Roger Moore had a series of childhood diseases including chickenpox, measles, mumps,[61] double pneumonia,[62] and jaundice.[63] He had an infection of his foreskin at the age of eight and underwent a circumcision, and had his appendix, tonsils, and adenoids removed.[64]

Roger Moore was a long-term sufferer of kidney stones[65] and needed to be hospitalized during the making of Live and Let Die in 1973[66] and again while filming the 1979 film Moonraker.[67]

In 1993, Roger Moore was diagnosed with prostate cancer and underwent successful treatment for the disease.[68]

In 2003, Roger Moore collapsed on stage while appearing on Broadway,[69] and was fitted with a pacemaker to treat a potentially deadly slow heartbeat.[58] Moore was diagnosed with type 2 diabetes in 2013.[58]


Roger Moore’s family announced his death in Switzerland, on May 23, 2017 from a brief battle with cancer.[70] [71] He died in Crans-Montana, Switzerland.[1]

Roger Moore had friendships with some of Denmark’s royal family; Prince Joachim and his then-wife Alexandra, Countess of Frederiksborg invited Roger Moore and his wife Kiki to attend the christening of their youngest son, Prince Felix. On May 24, 2008, Roger Moore and his wife attended the wedding of Prince Joachim to his French fiancée Marie Cavallier.

Roger Moore also had a long-standing friendship with Princess Lilian of Sweden, whom he first met on a visit to Stockholm for UNICEF. Moore’s wife Kiki, who was born in Sweden, was already a friend of Princess Lilian through mutual friends. In his autobiography, Roger Moore recalled meeting the princess for tea and dinners whenever he and his wife visited Stockholm. He spoke of his recollections at the princess’ memorial service at the English Church in Stockholm, on September 8, 2013.[12] [72]

On July 1st and 2nd, 2011, Roger Moore and his wife attended the wedding of Prince Albert of Monaco and Charlene Wittstock.

Honors and Awards

On March 9, 1999, Roger Moore was appointed a Commander of the Order of the British Empire (CBE)[73] and promoted to Knight Commander of the same Order (KBE) on June 14, 2003.[74] The citation on the knighthood was for Moore’s charity work,[74] which dominated his public life for more than a decade. Roger Moore said that the citation “meant far more to me than if I had got it for acting… I was proud because I received it on behalf of UNICEF as a whole and for all it has achieved over the years”.[75]

On October 11, 2007, three days before he turned 80, Roger Moore was awarded a star on the Hollywood Walk of Fame for his work on television and in film. Attending the ceremony were family, friends, and Richard Kiel, with whom he had acted in The Spy Who Loved Me and Moonraker. Roger Moore’s star was appropriately placed at 7007 Hollywood Boulevard and is the 2,350th star installed.[76]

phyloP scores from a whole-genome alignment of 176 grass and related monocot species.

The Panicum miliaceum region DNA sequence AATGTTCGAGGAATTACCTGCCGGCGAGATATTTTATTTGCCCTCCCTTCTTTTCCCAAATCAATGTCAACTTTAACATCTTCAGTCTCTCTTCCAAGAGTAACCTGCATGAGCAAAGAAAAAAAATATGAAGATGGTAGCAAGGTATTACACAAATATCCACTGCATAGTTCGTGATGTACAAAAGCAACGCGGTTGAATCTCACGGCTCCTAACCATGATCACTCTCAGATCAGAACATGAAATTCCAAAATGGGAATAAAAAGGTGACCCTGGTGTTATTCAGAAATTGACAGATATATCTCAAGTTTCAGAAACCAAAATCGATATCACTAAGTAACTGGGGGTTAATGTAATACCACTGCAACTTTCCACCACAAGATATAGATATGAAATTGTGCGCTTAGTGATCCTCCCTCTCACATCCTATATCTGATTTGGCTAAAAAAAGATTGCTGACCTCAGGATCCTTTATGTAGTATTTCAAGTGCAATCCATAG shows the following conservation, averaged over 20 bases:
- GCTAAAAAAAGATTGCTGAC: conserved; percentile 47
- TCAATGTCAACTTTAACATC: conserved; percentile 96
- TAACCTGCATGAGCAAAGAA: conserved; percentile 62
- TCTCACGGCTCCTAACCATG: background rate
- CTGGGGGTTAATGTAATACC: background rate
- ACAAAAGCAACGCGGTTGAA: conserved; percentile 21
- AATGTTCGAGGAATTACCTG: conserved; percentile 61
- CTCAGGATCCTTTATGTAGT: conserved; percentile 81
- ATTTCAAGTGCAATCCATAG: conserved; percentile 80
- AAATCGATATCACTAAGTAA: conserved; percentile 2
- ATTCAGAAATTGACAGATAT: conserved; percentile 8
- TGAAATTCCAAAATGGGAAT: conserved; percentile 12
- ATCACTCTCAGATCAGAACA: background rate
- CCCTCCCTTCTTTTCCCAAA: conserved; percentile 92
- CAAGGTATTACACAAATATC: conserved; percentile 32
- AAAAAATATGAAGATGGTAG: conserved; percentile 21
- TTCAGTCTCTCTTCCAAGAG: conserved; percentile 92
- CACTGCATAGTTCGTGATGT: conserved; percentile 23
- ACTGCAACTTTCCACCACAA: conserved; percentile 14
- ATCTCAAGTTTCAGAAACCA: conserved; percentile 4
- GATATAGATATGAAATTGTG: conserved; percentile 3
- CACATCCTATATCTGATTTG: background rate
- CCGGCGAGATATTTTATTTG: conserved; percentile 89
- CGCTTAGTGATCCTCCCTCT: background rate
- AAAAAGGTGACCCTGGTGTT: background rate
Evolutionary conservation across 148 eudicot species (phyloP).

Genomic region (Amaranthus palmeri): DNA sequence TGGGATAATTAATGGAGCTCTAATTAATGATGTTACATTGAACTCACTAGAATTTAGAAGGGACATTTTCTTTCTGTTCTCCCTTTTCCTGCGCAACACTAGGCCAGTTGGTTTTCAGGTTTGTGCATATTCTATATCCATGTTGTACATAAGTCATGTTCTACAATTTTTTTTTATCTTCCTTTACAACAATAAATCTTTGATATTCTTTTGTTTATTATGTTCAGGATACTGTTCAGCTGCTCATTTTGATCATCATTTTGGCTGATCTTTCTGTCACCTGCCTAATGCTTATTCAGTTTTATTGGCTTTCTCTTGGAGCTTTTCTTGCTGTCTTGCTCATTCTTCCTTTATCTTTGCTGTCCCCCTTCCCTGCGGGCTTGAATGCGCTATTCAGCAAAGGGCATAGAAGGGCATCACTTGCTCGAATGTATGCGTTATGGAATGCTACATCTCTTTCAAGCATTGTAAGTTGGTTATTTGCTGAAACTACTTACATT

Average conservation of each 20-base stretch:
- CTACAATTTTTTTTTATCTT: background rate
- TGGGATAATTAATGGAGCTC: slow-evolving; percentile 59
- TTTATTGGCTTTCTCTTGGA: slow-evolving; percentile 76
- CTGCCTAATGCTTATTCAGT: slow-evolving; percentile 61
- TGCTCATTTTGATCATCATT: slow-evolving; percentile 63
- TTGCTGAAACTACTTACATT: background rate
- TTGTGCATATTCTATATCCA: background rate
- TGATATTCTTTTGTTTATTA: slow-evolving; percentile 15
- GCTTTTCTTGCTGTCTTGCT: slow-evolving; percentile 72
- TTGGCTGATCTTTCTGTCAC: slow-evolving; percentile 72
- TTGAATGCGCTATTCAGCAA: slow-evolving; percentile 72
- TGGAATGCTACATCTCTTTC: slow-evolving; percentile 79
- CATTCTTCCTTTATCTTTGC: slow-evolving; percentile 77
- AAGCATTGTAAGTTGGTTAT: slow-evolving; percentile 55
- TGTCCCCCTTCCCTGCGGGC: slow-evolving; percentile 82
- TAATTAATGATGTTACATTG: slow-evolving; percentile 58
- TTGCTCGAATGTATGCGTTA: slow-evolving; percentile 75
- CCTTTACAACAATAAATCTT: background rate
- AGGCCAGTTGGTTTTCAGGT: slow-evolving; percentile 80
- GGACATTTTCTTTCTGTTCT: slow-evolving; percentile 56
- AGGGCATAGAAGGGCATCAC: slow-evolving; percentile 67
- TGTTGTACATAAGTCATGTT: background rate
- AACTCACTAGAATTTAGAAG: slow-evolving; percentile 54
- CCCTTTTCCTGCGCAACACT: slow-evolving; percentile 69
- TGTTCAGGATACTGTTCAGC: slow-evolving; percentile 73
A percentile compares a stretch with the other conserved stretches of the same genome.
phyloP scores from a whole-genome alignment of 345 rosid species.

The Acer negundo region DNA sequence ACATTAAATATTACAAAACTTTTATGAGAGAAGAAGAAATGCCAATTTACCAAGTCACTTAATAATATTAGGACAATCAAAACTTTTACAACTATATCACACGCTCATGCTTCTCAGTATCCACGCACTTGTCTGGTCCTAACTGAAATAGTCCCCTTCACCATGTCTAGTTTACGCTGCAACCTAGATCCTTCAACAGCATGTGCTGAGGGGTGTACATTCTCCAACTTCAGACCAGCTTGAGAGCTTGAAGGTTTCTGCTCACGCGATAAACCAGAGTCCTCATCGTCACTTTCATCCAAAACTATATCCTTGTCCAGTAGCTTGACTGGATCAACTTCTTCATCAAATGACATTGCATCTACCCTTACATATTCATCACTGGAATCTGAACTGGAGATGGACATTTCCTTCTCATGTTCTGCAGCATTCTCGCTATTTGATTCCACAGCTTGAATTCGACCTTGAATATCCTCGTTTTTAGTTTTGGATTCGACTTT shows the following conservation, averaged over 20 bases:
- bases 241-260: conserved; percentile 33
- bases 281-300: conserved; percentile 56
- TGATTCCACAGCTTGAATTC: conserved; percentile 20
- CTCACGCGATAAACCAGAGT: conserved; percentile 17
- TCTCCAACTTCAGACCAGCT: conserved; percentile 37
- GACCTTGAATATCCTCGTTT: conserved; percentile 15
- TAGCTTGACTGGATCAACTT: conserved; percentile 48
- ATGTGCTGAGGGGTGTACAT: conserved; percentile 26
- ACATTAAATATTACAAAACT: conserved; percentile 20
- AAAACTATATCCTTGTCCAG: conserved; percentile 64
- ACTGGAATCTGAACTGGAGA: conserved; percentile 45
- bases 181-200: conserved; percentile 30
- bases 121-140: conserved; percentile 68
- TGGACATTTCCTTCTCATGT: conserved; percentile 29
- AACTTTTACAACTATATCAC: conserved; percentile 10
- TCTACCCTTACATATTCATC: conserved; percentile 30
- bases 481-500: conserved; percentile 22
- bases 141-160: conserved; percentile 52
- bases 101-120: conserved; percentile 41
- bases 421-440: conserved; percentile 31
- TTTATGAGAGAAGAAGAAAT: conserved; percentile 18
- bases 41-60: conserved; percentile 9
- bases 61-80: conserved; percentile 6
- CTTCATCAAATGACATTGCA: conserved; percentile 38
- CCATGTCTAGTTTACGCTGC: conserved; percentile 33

On October 28, 2008, the French government appointed Roger Moore a Commander of the Ordre des Arts et des Lettres.[77] On November 21, 2012, Roger Moore was awarded an honorary doctorate from the University of Hertfordshire, for his outstanding contributions to the United Kingdom film and television industry for over 50 years, in particular film and television productions in Hertfordshire.[78]

For His Charity Work

  • 2007: Dag Hammarskjöld Inspiration Award (UNICEF)[79]
  • 2004: UNICEF’s Audrey Hepburn Humanitarian Award[80]
  • 2003: German Federal Cross of Merit (Bundesverdienstkreuz) for his UNICEF work[37] [81]
  • 2003: Knight Commander of the Order of the British Empire (KBE)
  • 1999: Commander of the Order of the British Empire (CBE)

Lifetime Achievements Awards

  • 2008: Commander of the French National Order of Arts and Letters (Ordre national des Arts et des Lettres)
  • 2007: Hollywood Walk of Fame
  • 2004: TELEKAMERA (“Tele Tydzień” Lifetime Achievement Award, Poland)
  • 2002: Monte Carlo TV Festival (Lifetime Achievement Award)
  • 2001: Lifetime achievement award (Filmfestival, Jamaica)
  • 1997: Palm Springs film festival, USA, Lifetime Achievement Award
  • 1995: TELE GATTO (Italian TV; Lifetime Achievement Award)
  • 1991: GOLDEN CAMERA (German TV; lifetime achievement award)